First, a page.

If you’re up to venturing out of Paris for a day, it’s really easy to go out to Versailles on the RER C line. It ends in Versailles so you can’t go wrong and only cost like 3 or 4 euro! They play the fountains twice a day on Sundays with music and it’s just beautiful. Easily walkable from the train station. Take a right out of the station to their big market in the town square on Sundays so you can grab a bottle of wine, some cheese, some fruit, a baguette and head to the palace and grand canal for a picnic. It is worth it to rent a golf cart if you want to see all the fountains because it’s huge!

    Speaking of picnics, a great place for one is the park right at the tip of Ile de la Cite. There’s a place that sells fresh pasta in Chinese takeout containers, Mezzo di Pasta, not too far way that we like to grab and go sit and eat. There are nice benches or grass if you have a blanket. We also like to hit rue Cler market street for sandwiches and then head to the Champ de Mars with that fabulous view of the Eiffel Tower.

    Oh and one more thing we discovered on our last visit. We had never ridden the buses but a colleague from Paris kept telling me to ride the buses. It’s the same ticket as the metro and you can do transfers. It was awesome and you don’t have to do all those damn metro stairs and you get to do a lot of sightseeing on the way instead of being underground! Buy a carnet (10) of metro tickets at a time to save $$ and ask for a pocket size metro map that also has bus routes on it. The bus stops all are well marked with the route numbers on them and they run like clockwork. There’s actually a bus that runs by St. Michel, along the Seine, under the arches of the louvre, by the Opera House and the Grand Magazins. Nice cafe’s in the big department stores some with great views, I think it was Printemps that you could see Sacre Coeur up in Montmartre from. The most amazing food store we’ve ever seen is http://www.lagrandeepicerie.com/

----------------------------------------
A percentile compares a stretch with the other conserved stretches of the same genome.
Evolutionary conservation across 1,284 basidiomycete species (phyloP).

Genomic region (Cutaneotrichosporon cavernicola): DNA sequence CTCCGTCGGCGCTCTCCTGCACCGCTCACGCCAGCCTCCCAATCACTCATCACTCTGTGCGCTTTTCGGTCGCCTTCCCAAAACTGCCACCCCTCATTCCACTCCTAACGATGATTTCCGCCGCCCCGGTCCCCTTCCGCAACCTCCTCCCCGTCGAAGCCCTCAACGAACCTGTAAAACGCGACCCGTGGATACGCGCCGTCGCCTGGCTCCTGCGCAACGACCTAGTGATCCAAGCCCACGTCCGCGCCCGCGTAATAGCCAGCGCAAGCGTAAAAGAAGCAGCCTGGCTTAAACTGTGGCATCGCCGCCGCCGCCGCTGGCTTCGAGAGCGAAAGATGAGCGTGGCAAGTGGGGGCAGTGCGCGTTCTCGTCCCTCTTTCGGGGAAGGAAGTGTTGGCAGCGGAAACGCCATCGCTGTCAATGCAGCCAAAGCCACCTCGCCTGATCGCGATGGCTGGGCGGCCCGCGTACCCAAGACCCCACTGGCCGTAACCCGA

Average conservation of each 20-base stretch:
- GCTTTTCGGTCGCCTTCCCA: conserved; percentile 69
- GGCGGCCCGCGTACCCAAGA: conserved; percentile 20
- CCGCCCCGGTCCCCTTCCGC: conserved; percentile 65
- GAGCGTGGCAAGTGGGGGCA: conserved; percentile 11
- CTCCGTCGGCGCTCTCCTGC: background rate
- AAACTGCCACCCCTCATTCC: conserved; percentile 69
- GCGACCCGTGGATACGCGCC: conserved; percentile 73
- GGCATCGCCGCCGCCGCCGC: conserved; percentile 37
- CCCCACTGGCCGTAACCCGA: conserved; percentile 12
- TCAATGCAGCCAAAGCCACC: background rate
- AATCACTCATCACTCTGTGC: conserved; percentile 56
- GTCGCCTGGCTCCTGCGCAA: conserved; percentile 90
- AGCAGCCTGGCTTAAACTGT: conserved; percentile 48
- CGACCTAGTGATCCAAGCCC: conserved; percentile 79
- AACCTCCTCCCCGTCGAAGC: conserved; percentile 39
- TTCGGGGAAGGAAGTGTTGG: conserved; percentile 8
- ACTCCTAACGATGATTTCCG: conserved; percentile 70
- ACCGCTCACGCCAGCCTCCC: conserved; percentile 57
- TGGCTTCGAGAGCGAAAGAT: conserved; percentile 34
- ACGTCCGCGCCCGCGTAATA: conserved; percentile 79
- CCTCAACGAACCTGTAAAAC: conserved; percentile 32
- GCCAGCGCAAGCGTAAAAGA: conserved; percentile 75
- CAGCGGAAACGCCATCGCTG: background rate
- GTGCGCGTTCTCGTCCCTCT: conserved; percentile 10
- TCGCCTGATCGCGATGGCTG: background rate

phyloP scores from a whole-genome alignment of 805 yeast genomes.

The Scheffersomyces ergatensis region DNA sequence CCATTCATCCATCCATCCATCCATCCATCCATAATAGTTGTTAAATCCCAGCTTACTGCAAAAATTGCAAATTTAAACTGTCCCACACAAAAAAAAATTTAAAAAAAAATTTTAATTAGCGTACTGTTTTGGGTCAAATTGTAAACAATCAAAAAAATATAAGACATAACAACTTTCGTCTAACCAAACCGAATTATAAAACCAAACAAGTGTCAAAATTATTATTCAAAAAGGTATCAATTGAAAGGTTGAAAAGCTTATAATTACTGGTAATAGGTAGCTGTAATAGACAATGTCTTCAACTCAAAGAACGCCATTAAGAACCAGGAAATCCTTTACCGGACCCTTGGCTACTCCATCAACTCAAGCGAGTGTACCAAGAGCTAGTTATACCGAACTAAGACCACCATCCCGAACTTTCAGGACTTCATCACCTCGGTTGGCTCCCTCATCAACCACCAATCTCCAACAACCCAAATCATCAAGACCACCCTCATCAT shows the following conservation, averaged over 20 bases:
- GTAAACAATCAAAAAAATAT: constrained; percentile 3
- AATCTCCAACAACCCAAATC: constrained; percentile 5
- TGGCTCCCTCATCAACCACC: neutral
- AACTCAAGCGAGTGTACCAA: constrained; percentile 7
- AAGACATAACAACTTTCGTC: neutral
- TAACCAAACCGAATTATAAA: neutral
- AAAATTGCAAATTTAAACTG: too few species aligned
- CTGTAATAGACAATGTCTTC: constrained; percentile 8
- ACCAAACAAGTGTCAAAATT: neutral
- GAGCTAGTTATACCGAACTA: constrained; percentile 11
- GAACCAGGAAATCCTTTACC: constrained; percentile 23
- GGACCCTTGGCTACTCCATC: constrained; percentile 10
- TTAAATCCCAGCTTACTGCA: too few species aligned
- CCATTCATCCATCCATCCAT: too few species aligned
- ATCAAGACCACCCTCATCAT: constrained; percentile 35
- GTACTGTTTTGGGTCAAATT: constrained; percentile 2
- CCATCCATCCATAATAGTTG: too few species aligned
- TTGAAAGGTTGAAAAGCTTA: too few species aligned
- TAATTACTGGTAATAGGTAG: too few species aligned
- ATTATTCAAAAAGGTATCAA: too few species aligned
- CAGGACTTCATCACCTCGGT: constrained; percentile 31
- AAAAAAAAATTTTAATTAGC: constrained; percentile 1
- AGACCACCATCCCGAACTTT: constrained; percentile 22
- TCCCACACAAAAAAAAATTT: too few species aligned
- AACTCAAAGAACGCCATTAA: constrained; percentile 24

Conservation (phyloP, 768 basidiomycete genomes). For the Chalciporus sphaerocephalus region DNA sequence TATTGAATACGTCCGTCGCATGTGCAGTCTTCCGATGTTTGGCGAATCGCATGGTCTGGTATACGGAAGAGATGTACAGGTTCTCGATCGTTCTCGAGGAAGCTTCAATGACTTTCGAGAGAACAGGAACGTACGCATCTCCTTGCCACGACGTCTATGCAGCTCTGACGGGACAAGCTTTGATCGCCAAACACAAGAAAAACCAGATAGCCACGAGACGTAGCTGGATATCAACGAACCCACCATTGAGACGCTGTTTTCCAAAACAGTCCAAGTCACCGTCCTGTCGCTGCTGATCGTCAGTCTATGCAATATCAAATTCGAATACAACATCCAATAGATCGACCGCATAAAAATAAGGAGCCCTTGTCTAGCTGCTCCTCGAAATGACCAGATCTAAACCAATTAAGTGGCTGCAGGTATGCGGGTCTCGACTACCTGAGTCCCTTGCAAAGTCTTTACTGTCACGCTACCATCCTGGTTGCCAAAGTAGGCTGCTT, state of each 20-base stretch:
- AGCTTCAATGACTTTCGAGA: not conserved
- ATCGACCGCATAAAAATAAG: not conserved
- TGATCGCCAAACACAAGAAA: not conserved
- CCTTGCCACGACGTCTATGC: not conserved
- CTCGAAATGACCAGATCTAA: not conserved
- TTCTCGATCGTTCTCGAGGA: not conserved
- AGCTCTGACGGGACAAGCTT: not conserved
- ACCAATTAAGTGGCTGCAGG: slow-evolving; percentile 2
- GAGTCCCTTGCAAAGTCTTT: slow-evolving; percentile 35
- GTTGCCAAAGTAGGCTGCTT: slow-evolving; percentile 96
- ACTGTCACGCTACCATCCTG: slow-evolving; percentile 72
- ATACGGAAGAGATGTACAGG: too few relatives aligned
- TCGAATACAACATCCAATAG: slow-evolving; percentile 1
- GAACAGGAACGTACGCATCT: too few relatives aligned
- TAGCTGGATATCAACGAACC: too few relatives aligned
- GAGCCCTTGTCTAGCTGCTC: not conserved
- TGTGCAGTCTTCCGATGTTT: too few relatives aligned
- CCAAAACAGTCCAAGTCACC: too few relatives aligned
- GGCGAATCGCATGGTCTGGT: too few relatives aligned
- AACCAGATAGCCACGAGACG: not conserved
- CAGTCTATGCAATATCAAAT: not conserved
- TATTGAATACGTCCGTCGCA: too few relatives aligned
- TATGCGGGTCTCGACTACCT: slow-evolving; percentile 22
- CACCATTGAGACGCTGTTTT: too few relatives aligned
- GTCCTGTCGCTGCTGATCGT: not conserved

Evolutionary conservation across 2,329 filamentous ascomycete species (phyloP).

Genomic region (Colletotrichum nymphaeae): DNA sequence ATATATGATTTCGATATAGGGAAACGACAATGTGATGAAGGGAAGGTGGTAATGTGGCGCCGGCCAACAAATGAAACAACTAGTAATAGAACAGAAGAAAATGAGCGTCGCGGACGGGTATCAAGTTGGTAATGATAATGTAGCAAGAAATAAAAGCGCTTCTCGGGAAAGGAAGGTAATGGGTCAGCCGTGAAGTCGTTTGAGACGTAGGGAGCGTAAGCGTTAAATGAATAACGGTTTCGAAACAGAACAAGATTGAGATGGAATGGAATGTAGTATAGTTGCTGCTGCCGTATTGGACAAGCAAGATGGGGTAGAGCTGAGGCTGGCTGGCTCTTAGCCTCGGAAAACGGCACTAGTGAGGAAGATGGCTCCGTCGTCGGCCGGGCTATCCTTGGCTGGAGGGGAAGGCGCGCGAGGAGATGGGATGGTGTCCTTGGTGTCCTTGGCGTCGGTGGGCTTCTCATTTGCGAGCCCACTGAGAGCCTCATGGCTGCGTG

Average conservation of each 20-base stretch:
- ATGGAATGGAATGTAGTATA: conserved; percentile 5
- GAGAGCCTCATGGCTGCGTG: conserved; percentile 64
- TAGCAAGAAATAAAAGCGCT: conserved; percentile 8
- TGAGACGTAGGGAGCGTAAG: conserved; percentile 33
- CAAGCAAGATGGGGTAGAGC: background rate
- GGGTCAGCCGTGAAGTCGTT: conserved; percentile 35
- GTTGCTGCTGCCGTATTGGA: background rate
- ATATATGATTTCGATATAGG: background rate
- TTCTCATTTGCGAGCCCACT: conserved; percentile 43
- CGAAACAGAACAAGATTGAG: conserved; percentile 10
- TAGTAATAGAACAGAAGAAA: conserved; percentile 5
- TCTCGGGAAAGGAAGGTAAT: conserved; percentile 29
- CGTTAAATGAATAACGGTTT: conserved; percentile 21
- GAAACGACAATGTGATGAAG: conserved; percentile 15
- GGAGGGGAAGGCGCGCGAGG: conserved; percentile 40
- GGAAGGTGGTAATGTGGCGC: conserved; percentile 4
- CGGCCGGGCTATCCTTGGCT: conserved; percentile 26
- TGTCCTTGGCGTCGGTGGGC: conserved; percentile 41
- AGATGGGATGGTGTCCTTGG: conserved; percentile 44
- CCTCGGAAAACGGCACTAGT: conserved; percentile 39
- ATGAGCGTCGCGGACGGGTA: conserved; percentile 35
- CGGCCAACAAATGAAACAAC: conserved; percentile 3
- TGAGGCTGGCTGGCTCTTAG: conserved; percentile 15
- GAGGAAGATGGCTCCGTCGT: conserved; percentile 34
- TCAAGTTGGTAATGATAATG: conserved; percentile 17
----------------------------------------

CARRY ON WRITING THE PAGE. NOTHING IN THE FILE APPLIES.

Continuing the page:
One last thing, we love the area around St. Michel fountain and rue Huchette and Notre Dame at night with all the street performers and lively atmosphere and watching sunset from Pont des Arts.

    Have a ball and enjoy your visit – can’t wait to get back there!

  8. Pete Hueseman says:

    Looks just like the things you hear about. Enjoy it.

  9. Stopped in Paris with some girlfriends in 1990 as we traveled by train (Eurailpass) from London to Geneva, Switzerland. We spent a couple of nights in Paris so we could visit some UT medical exchange students that had done a Fellowship in TX were we worked. Meeting them at a French cafe was fun, but earlier we had a couple of bad experiences – first thing was that some French teenagers threw raw eggs at us because they thought we were from the UK. Also, as soon as we got off the bullet train in Paris, my carry on bag was stolen. While looking for my bag we saw mean guys pick pocketing travelers with back packs. Anyway, the French police found my bag out on the sidewalk right away with only two minor things missing from it. We went to the Louvre, but it was on the day it was closed. We actually enjoyed going to the Notre Dame church the most which was walking distance from our very nice, 500 year old Hotel Bonaparte. Even in 1990 the food in Paris was very expensive, but good. We actually had a much better time in Geneva, Switzerland. It’s not that far from Paris and so beautiful and calm with the same great French foods.

    Anyway have fun living like a local – that apartment looks lovely!
    Aloha – Carol A.Peacock

  10. Di says:

    I LOVE Paris!
    Was there forty-something years ago!
    I remember scouting for Pastries….delectable.
    Love your stories and wonderful photos,

  11. Renee says:

    My favorite so far????

  12. Mary and Michael Burns says:

    Hi Carol, we loved Paris…hope you don’t miss Musee d’Orsay and Versailles. So much to see yet just soaking up the energy is magnificent. Enjoy!